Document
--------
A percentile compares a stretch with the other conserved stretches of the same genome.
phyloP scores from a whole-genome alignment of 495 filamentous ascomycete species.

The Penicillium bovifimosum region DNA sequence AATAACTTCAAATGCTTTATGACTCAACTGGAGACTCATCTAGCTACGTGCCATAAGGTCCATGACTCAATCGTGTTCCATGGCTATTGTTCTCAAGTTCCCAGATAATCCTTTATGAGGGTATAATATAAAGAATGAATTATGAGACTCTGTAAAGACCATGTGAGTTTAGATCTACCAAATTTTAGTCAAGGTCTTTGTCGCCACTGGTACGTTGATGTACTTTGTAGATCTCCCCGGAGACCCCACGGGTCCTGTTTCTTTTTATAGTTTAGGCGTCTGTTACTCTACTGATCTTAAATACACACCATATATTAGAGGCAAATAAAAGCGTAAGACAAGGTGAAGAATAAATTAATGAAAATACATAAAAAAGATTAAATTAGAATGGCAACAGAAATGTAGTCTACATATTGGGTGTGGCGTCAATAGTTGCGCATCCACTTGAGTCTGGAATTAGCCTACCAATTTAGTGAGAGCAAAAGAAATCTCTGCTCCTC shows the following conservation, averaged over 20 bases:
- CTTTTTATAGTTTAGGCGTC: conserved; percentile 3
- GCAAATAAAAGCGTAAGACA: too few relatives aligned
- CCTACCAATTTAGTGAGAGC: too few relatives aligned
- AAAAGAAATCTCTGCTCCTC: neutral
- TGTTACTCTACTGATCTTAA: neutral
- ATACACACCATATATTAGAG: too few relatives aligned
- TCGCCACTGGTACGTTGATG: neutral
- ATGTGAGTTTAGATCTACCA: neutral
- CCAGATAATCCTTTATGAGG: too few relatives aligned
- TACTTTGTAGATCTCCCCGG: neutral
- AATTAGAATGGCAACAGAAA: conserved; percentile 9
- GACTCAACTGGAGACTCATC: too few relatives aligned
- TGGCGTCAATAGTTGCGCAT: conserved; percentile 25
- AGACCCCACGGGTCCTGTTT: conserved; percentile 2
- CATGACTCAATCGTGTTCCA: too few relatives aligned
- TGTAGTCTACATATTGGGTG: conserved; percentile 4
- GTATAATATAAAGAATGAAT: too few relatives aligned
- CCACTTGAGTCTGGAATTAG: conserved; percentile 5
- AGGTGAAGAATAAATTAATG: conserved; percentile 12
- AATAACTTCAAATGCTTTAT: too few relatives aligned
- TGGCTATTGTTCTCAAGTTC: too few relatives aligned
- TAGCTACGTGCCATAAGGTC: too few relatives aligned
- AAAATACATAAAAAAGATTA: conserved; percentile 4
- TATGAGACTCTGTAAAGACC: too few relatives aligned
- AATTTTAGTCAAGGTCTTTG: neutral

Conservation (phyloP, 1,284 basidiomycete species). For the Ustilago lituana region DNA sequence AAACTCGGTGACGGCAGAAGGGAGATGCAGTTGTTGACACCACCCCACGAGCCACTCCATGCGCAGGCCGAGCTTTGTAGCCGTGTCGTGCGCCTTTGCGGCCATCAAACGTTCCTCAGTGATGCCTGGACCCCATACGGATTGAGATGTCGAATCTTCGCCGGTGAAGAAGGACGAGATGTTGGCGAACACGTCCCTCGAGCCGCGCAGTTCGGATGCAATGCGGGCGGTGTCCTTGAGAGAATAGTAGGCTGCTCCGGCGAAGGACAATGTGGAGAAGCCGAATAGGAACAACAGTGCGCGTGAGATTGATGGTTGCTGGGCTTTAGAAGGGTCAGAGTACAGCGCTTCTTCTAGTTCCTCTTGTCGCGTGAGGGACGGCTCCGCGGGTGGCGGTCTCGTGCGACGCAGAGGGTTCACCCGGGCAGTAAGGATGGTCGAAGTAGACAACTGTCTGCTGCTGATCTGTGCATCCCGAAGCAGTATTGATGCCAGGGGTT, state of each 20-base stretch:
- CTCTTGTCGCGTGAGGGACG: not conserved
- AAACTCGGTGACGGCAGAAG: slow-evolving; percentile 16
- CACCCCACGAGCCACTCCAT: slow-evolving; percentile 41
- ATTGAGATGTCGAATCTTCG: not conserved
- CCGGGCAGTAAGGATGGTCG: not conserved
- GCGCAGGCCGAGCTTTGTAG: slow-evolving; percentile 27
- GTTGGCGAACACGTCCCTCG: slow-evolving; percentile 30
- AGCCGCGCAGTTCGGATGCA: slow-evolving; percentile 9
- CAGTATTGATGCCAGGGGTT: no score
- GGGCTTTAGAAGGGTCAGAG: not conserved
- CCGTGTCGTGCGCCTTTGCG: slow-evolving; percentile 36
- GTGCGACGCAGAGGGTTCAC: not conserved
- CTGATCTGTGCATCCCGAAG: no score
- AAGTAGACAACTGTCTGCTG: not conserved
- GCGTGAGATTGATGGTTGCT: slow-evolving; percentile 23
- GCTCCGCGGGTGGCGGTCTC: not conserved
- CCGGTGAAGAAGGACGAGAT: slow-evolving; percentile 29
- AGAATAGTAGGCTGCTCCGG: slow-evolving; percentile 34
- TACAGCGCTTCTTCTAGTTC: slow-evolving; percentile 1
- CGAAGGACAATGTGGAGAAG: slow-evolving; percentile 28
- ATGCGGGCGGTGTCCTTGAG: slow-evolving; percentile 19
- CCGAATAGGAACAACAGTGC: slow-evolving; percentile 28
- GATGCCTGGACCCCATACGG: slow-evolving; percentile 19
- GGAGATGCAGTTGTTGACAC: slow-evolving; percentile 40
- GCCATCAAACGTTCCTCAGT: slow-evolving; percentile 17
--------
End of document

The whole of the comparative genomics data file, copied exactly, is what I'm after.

A percentile compares a stretch with the other conserved stretches of the same genome.
phyloP scores from a whole-genome alignment of 495 filamentous ascomycete species.

The Penicillium bovifimosum region DNA sequence AATAACTTCAAATGCTTTATGACTCAACTGGAGACTCATCTAGCTACGTGCCATAAGGTCCATGACTCAATCGTGTTCCATGGCTATTGTTCTCAAGTTCCCAGATAATCCTTTATGAGGGTATAATATAAAGAATGAATTATGAGACTCTGTAAAGACCATGTGAGTTTAGATCTACCAAATTTTAGTCAAGGTCTTTGTCGCCACTGGTACGTTGATGTACTTTGTAGATCTCCCCGGAGACCCCACGGGTCCTGTTTCTTTTTATAGTTTAGGCGTCTGTTACTCTACTGATCTTAAATACACACCATATATTAGAGGCAAATAAAAGCGTAAGACAAGGTGAAGAATAAATTAATGAAAATACATAAAAAAGATTAAATTAGAATGGCAACAGAAATGTAGTCTACATATTGGGTGTGGCGTCAATAGTTGCGCATCCACTTGAGTCTGGAATTAGCCTACCAATTTAGTGAGAGCAAAAGAAATCTCTGCTCCTC shows the following conservation, averaged over 20 bases:
- CTTTTTATAGTTTAGGCGTC: conserved; percentile 3
- GCAAATAAAAGCGTAAGACA: too few relatives aligned
- CCTACCAATTTAGTGAGAGC: too few relatives aligned
- AAAAGAAATCTCTGCTCCTC: neutral
- TGTTACTCTACTGATCTTAA: neutral
- ATACACACCATATATTAGAG: too few relatives aligned
- TCGCCACTGGTACGTTGATG: neutral
- ATGTGAGTTTAGATCTACCA: neutral
- CCAGATAATCCTTTATGAGG: too few relatives aligned
- TACTTTGTAGATCTCCCCGG: neutral
- AATTAGAATGGCAACAGAAA: conserved; percentile 9
- GACTCAACTGGAGACTCATC: too few relatives aligned
- TGGCGTCAATAGTTGCGCAT: conserved; percentile 25
- AGACCCCACGGGTCCTGTTT: conserved; percentile 2
- CATGACTCAATCGTGTTCCA: too few relatives aligned
- TGTAGTCTACATATTGGGTG: conserved; percentile 4
- GTATAATATAAAGAATGAAT: too few relatives aligned
- CCACTTGAGTCTGGAATTAG: conserved; percentile 5
- AGGTGAAGAATAAATTAATG: conserved; percentile 12
- AATAACTTCAAATGCTTTAT: too few relatives aligned
- TGGCTATTGTTCTCAAGTTC: too few relatives aligned
- TAGCTACGTGCCATAAGGTC: too few relatives aligned
- AAAATACATAAAAAAGATTA: conserved; percentile 4
- TATGAGACTCTGTAAAGACC: too few relatives aligned
- AATTTTAGTCAAGGTCTTTG: neutral

Conservation (phyloP, 1,284 basidiomycete species). For the Ustilago lituana region DNA sequence AAACTCGGTGACGGCAGAAGGGAGATGCAGTTGTTGACACCACCCCACGAGCCACTCCATGCGCAGGCCGAGCTTTGTAGCCGTGTCGTGCGCCTTTGCGGCCATCAAACGTTCCTCAGTGATGCCTGGACCCCATACGGATTGAGATGTCGAATCTTCGCCGGTGAAGAAGGACGAGATGTTGGCGAACACGTCCCTCGAGCCGCGCAGTTCGGATGCAATGCGGGCGGTGTCCTTGAGAGAATAGTAGGCTGCTCCGGCGAAGGACAATGTGGAGAAGCCGAATAGGAACAACAGTGCGCGTGAGATTGATGGTTGCTGGGCTTTAGAAGGGTCAGAGTACAGCGCTTCTTCTAGTTCCTCTTGTCGCGTGAGGGACGGCTCCGCGGGTGGCGGTCTCGTGCGACGCAGAGGGTTCACCCGGGCAGTAAGGATGGTCGAAGTAGACAACTGTCTGCTGCTGATCTGTGCATCCCGAAGCAGTATTGATGCCAGGGGTT, state of each 20-base stretch:
- CTCTTGTCGCGTGAGGGACG: not conserved
- AAACTCGGTGACGGCAGAAG: slow-evolving; percentile 16
- CACCCCACGAGCCACTCCAT: slow-evolving; percentile 41
- ATTGAGATGTCGAATCTTCG: not conserved
- CCGGGCAGTAAGGATGGTCG: not conserved
- GCGCAGGCCGAGCTTTGTAG: slow-evolving; percentile 27
- GTTGGCGAACACGTCCCTCG: slow-evolving; percentile 30
- AGCCGCGCAGTTCGGATGCA: slow-evolving; percentile 9
- CAGTATTGATGCCAGGGGTT: no score
- GGGCTTTAGAAGGGTCAGAG: not conserved
- CCGTGTCGTGCGCCTTTGCG: slow-evolving; percentile 36
- GTGCGACGCAGAGGGTTCAC: not conserved
- CTGATCTGTGCATCCCGAAG: no score
- AAGTAGACAACTGTCTGCTG: not conserved
- GCGTGAGATTGATGGTTGCT: slow-evolving; percentile 23
- GCTCCGCGGGTGGCGGTCTC: not conserved
- CCGGTGAAGAAGGACGAGAT: slow-evolving; percentile 29
- AGAATAGTAGGCTGCTCCGG: slow-evolving; percentile 34
- TACAGCGCTTCTTCTAGTTC: slow-evolving; percentile 1
- CGAAGGACAATGTGGAGAAG: slow-evolving; percentile 28
- ATGCGGGCGGTGTCCTTGAG: slow-evolving; percentile 19
- CCGAATAGGAACAACAGTGC: slow-evolving; percentile 28
- GATGCCTGGACCCCATACGG: slow-evolving; percentile 19
- GGAGATGCAGTTGTTGACAC: slow-evolving; percentile 40
- GCCATCAAACGTTCCTCAGT: slow-evolving; percentile 17